The Need for New Solutions to the Mental Health Tsunami of the COVID Pandemic

Samantha Meltzer-Brody, M.D., M.P.H.

December 2021

The mental health impact of the COVID-19 pandemic is enormous and constitutes a public health crisis. Both national and international data demonstrate worsening mental health globally.1 Primary drivers of worsening mental health include worry and stress of contracting COVID-19, caring for sick family members, loss of a loved one to COVID-19, disrupted employment, economic hardship, social isolation, school closures, and loss of childcare. This crisis has led to a massive need for psychiatric and behavioral health care that our U.S. health care system is not prepared to absorb.

The following sobering statistics paint the story of the magnitude of the need.  Population data estimates from the Household Pulse Survey, a partnership of the National Center for Health Statistics (NCHS) with the Census Bureau, show 4 in 10 adults had clinically significant symptoms of anxiety and/or depression in January 2021, a marked increase compared to a similar time period in 2019 (pre-pandemic).2  Communities of color have been disproportionately impacted; 48% of non-Hispanic black adults and 41% of non-Hispanic white adults report symptoms of anxiety and/or depressive disorders, compared to non-Hispanic white adults (41%). 3, 4 Data from the March 2021 Kaiser Family Foundation (KFF) report demonstrates that younger people and women, including mothers, have been those who are hardest hit by the mental health impact of the pandemic.

The impact of the pandemic on our youth

If we look specifically at the impact on our children and teens, the pandemic has been particularly cruel. Between March and October 2020, the percentage of emergency department visits for children with mental health emergencies rose by 24 percent for children 5 to 11 years old and by 31 percent for children and teens 12 to 17 years old (CDC).5  There has also been a devastating 50 percent surge in emergency department visits for suspected suicide attempts among girls 12 to 17 years old. Suspected suicide attempts climbed in boys by 3.7 percent.6  New data from the 2022 Mental Health in America Report confirms and expands the CDC data: more than 2.5 million youth (10.6%) have severe major depression, and 15.7% of youth experienced a major depressive episode in the past year.

In North Carolina specifically, the chronic under-funding of child and adolescent mental health services has led to a dire situation across the state. North Carolina is near the very bottom of all 50 states in terms of funding for child and adolescent mental health services.7

This egregious situation has caused our emergency rooms to be filled with our youth requiring care, there is a horrendous lack of inpatient psychiatry beds for children and adolescents, and parents are unable to find outpatient clinicians for mental health care of their children. It is simply unacceptable.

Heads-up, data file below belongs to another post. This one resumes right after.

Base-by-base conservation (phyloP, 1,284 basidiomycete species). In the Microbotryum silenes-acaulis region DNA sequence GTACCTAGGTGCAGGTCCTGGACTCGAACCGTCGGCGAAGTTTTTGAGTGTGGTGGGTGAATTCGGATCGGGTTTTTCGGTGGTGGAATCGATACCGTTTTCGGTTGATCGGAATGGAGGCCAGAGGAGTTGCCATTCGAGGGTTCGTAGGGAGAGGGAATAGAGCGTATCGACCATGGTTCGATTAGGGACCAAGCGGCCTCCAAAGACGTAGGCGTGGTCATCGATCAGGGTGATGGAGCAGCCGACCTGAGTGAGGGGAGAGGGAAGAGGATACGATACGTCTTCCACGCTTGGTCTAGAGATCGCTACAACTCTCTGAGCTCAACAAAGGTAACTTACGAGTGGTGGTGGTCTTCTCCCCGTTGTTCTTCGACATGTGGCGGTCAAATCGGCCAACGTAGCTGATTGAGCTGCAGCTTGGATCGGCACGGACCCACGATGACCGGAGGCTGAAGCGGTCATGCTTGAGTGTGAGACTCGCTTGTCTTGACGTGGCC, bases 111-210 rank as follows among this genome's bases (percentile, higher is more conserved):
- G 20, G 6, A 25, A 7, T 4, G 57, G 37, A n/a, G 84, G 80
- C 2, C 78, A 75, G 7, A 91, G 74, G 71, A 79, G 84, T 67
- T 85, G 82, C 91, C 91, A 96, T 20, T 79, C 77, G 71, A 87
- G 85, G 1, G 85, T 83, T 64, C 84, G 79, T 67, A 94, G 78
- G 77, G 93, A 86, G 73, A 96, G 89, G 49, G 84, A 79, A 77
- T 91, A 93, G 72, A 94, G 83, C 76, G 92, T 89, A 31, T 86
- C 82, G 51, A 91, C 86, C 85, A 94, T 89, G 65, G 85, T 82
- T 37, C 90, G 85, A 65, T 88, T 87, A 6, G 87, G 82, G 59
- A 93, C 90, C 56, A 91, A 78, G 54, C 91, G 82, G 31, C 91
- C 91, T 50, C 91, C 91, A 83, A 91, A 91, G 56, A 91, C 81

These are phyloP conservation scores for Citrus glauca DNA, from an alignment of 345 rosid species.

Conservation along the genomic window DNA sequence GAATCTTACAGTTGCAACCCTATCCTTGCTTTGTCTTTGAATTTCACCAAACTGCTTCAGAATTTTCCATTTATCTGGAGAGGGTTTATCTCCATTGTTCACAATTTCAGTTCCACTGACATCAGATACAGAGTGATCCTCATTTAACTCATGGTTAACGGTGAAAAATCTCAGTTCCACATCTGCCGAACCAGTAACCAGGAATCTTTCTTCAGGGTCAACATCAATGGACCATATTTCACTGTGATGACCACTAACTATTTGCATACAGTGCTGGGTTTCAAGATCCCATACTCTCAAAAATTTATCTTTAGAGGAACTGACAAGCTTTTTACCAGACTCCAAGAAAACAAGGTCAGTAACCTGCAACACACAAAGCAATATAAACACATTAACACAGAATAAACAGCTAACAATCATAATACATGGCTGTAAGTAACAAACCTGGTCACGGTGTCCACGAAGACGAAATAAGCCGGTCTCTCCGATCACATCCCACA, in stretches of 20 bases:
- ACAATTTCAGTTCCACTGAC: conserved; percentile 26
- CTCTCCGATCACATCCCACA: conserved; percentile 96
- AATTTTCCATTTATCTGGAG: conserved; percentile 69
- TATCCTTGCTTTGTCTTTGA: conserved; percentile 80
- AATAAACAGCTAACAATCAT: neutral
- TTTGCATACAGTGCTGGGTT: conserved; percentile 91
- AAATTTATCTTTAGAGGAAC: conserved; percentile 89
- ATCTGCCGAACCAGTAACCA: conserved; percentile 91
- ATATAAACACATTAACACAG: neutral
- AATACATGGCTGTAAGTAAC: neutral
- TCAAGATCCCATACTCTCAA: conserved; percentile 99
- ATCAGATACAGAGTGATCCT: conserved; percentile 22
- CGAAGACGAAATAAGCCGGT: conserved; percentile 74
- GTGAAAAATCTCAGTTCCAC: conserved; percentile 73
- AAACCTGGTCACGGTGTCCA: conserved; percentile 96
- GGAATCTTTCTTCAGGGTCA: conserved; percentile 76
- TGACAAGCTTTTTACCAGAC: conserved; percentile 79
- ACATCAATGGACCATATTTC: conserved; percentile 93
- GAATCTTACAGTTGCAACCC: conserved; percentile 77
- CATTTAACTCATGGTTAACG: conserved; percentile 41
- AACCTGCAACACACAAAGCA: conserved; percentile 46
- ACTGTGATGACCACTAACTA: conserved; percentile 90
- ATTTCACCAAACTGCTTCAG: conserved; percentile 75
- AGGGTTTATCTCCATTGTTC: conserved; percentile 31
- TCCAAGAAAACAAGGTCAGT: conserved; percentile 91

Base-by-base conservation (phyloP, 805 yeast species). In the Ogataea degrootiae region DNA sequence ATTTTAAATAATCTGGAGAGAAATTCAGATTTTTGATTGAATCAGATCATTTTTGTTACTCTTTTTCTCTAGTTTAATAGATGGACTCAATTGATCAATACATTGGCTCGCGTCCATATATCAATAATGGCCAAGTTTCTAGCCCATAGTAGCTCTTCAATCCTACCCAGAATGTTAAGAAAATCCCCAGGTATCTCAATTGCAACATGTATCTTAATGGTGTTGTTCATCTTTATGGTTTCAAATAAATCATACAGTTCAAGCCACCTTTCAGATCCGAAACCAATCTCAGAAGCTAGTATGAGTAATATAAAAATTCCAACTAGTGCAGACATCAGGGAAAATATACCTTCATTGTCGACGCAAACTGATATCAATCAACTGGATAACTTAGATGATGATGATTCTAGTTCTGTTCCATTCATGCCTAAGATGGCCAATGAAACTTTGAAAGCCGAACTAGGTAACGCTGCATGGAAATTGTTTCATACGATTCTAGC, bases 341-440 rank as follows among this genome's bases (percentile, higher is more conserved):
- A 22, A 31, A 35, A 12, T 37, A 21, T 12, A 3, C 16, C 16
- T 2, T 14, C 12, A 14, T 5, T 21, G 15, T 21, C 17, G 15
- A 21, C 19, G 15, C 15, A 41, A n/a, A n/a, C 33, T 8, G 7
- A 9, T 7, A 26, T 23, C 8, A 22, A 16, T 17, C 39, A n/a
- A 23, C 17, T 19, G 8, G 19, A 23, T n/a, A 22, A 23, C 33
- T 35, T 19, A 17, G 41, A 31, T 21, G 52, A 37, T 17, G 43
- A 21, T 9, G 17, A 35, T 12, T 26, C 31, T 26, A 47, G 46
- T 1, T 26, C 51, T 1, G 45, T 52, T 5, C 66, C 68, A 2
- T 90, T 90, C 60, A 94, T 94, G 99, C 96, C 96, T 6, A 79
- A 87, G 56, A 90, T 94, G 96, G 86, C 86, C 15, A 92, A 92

The path forward

Innovative approaches are needed to address the mental health crisis. This will require new resources, widespread collaboration, and a financial investment from all stakeholders, including federal, state, and local entities. It will also require a robust and coordinated effort to make meaningful change. 

I want to share an example of what UNC is doing to tackle the impact of the mental health crisis.

At the University of North Carolina at Chapel Hill, a large public university and health care system, we are working hard to address the mental health impact of the pandemic.  UNC Health and the Department of Psychiatry are significantly expanding the scope of clinical services to address the ever-growing need across the state in all aspects: inpatient beds, outpatient services, scope of our training mission, and expanded research programs.

At the university, in response to three tragic deaths of students from suicide over a one month period, the Chancellor called for a November 15th Mental Health Summit for the UNC Community.  The goal of the Summit was to educate, engage, and foster discussion among faculty, staff, and students, and included opportunities to hear diverse voices and perspectives from students, faculty, and parents, learn from national leaders, and hear from campus working groups focused on prevention, crisis response, and campus culture. The discussions will help distill a set of recommended action items to augment new initiatives already in process and being deployed.

The UNC Mental Health Summit is the beginning of a conversation about where we are now and where we need to go next. It is a great model of what needs to be happening in North Carolina, at all levels, to discuss the mental health landscape. The NCPA has an opportunity to seize upon the current crisis to advocate for changes that are desperately needed. As psychiatrists, it is up to all of us to be part of the solution.




3. Panchal N, Kamal R, Cox C, Garfield R. The Implications of COVID-19 for Mental Health and Substance Use. Feb 10, 2021. DOI:

4.Kearney A, Hamel L, Brodie M. Mental Health Impact of the COVID-19 Pandemic: An Update, April 14, 2021. DOI:

5. Leeb RT, Bitsko RH, Radhakrishnan L, Martinez P, Njai R, Holland KM. Mental Health–Related Emergency Department Visits Among Children Aged <18 Years During the COVID-19 Pandemic — United States, January 1–October 17, 2020. MMWR Morb Mortal Wkly Rep 2020;69:1675–1680. DOI: icon

6. Yard E, Radhakrishnan L, Ballesteros MF, et al. Emergency Department Visits for Suspected Suicide Attempts Among Persons Aged 12–25 Years Before and During the COVID-19 Pandemic — United States, January 2019–May 2021. MMWR Morb Mortal Wkly Rep 2021;70:888–894. DOI:

7. Reinert, M, Fritze, D. & Nguyen, T. (October 2021). “The State of Mental Health in America 2022” Mental Health America, Alexandria VA.